ATHENS—Greece’s Prime Minister Alexis Tsipras took political responsibility on Friday, July 27, for a wildfire that killed at least 87 people and led to opposition accusations that the government failed to protect lives.
Tsipras’ opponents went on the offensive on Friday as three days of mourning ended, accusing the government of failing to apologize for the disaster.
Seeking to deflect public anger, Tsipras told ministers he was conflicted over whether the authorities had done everything right in response to the disaster.
“I have called you here today first of all to take full political responsibility for this tragedy in front of my cabinet and the Greek people,” he said.
“I won’t hide that I am overwhelmed by mixed feelings right now … Pain, devastation for the human lives unexpectedly and unfairly lost. But also anguish at whether we acted correctly in everything we did.”
Tsipras’ contrition comes after the main opposition New Democracy party criticized a government news conference on Thursday night where not one word of apology was heard.
“This government has just added unbridled cheek to its abject failure in protecting lives and people’s property,” said New Democracy spokeswoman Maria Spyraki.
Civil Protection Minister Nikos Toskas told the news conference that the government suspected arson was behind Monday night’s blaze, which trapped dozens of people in their cars trying to escape a wall of flames.
Survivors of one of the worst Greek disasters in living memory, which hit the town of Mati, some 30 km (17 miles) east of Athens on Monday, heckled Tsipras’ coalition partner, saying they had been left to fend for themselves.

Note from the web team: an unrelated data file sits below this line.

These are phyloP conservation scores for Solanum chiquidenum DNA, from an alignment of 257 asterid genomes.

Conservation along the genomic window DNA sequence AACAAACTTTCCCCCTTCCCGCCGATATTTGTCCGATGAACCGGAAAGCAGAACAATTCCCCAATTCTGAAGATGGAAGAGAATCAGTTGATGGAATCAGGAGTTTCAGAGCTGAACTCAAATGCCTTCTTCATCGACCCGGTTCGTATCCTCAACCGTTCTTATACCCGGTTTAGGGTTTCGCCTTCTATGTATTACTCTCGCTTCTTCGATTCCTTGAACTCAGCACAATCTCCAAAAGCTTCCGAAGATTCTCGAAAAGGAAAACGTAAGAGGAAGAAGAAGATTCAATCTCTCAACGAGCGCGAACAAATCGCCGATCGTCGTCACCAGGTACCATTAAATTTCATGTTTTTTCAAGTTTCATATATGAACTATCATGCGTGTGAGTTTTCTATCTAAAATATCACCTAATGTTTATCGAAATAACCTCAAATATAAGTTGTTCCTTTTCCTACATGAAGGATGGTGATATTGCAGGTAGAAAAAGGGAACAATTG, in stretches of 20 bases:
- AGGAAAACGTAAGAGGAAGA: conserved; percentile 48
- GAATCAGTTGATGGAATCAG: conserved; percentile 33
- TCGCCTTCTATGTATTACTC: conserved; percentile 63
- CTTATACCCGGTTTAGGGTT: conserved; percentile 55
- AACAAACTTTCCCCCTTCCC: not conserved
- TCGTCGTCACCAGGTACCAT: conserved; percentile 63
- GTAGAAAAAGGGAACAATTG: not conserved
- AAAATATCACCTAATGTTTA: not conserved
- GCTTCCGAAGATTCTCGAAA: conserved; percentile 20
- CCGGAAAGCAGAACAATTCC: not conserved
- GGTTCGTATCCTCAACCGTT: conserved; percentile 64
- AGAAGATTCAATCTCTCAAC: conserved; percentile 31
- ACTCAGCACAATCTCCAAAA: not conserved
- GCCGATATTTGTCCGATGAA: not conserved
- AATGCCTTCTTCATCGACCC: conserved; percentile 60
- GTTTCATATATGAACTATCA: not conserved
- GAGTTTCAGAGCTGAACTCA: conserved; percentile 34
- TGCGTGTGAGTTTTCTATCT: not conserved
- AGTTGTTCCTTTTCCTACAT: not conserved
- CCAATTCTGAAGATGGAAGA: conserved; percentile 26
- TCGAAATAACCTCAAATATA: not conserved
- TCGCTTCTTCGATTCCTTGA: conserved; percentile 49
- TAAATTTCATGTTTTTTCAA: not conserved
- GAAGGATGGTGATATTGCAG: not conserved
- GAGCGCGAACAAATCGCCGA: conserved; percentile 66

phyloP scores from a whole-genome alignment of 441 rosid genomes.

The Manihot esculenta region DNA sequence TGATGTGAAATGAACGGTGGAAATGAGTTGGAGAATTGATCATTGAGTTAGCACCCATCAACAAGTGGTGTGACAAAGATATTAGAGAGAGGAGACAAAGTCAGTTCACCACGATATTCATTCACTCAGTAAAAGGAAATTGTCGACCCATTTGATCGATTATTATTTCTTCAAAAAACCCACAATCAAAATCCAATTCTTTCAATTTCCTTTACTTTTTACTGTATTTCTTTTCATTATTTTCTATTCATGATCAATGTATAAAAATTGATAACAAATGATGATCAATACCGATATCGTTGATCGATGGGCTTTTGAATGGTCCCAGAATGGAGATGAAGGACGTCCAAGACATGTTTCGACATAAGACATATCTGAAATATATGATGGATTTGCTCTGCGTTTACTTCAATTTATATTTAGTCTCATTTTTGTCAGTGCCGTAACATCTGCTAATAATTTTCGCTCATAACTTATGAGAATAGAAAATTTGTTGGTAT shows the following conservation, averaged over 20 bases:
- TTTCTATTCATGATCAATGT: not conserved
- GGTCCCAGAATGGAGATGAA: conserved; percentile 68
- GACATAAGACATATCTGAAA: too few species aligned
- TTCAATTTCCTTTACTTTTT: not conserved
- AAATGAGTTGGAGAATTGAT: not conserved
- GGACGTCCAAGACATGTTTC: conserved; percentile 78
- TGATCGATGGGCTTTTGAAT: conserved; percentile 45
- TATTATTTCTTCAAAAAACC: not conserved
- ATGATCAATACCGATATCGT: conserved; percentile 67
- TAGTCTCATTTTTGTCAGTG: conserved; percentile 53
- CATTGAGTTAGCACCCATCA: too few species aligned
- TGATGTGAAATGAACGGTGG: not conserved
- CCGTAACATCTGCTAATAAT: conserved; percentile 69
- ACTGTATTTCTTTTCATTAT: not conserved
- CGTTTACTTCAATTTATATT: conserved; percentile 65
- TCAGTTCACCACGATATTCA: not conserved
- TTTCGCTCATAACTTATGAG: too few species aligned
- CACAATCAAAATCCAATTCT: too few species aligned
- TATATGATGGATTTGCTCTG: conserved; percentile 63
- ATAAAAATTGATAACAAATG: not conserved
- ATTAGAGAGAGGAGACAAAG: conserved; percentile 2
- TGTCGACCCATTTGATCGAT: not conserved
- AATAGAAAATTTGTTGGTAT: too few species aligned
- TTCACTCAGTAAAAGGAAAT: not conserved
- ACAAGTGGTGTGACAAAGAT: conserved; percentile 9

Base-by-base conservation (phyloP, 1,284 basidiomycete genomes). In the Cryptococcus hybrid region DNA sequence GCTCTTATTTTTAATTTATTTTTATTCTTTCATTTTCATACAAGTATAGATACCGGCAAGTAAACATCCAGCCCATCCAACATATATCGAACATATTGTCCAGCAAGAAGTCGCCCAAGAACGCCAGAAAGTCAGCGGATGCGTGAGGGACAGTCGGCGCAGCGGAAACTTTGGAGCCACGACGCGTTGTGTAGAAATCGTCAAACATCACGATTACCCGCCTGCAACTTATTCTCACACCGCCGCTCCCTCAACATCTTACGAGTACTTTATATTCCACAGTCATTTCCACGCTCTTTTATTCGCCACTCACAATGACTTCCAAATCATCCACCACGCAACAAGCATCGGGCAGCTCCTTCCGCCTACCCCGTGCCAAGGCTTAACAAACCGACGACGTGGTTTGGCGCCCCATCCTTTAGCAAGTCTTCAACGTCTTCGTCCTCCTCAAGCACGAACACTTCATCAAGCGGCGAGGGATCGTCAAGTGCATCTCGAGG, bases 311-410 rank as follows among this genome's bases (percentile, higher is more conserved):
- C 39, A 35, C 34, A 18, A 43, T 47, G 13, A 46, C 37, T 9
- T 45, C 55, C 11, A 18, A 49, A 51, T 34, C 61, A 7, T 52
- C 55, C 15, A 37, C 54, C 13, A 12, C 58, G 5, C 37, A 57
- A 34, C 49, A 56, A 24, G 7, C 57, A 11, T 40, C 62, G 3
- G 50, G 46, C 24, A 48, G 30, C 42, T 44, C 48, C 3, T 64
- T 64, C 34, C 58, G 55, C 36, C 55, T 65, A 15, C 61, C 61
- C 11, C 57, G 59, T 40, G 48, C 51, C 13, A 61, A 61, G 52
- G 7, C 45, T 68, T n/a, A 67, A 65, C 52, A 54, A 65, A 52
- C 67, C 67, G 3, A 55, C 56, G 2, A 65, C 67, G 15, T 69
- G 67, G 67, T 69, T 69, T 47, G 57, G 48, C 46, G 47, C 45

Pressure is growing on the government, which is trailing New Democracy in opinion polls, at a time when it had hoped to finally extricate Greece from years of bailouts prompted by its debit crisis and reap the political benefits.
Tsipras now faces questions over how so many got trapped in the fire as the death toll could rise still further.
Tsipras had not been seen in public since Tuesday, when he declared the three days of national mourning for the dead.
Politicians’ criticism reflected anger among the survivors. “They left us alone to burn like mice,” Chryssa, one of the survivors in Mati, told Skai television. “No one came here to apologize, to submit his resignation, no one.”
Toskas said he had offered his resignation but Tsipras rejected it.
Fofi Gennimata, who leads the socialist PASOK party, said the government carried a huge political responsibility.
“Why didn’t they protect the people by implementing on time the available plan for an organized and coordinated evacuation in the areas that were threatened?” she said.
‘No More Tragedies’
The government has announced a long list of relief measures including a one-off 10,000 euro ($11,600) payment for families of the victims. Their spouses and near relatives were also offered public sector jobs.
But many felt that was not enough to ease the pain and had wanted authorities to assume responsibility for the scale of the devastation.
About 300 fire fighters and volunteers were still combing the area on Friday for those still missing. More than 500 homes were destroyed by the blaze.
Haphazard and unlicensed building, a feature of many areas across Greece, was also blamed. Many routes to the beach were walled off.
Tsipras promised a national plan to tackle decades of unauthorized construction and to reform and upgrade the Civil Protection Service “to guarantee … that there will be no more tragedies.”
Mortuary staff in Athens, shocked at the sight of burnt bodies including children, were expected to conclude post-mortems on Friday after relatives of victims provided information and blood samples which could assist identifications.
The fire broke out on Monday at 4:57 p.m. and spread rapidly through Mati, which is popular with local tourists.
Firefighters described a rapid change in the direction of the wind, which also picked up speed, and some suggested the thick covering of pine trees and a mood of panic were a deadly combination that would have been hard to combat.
By Angeliki Koutantou and Renee Maltezou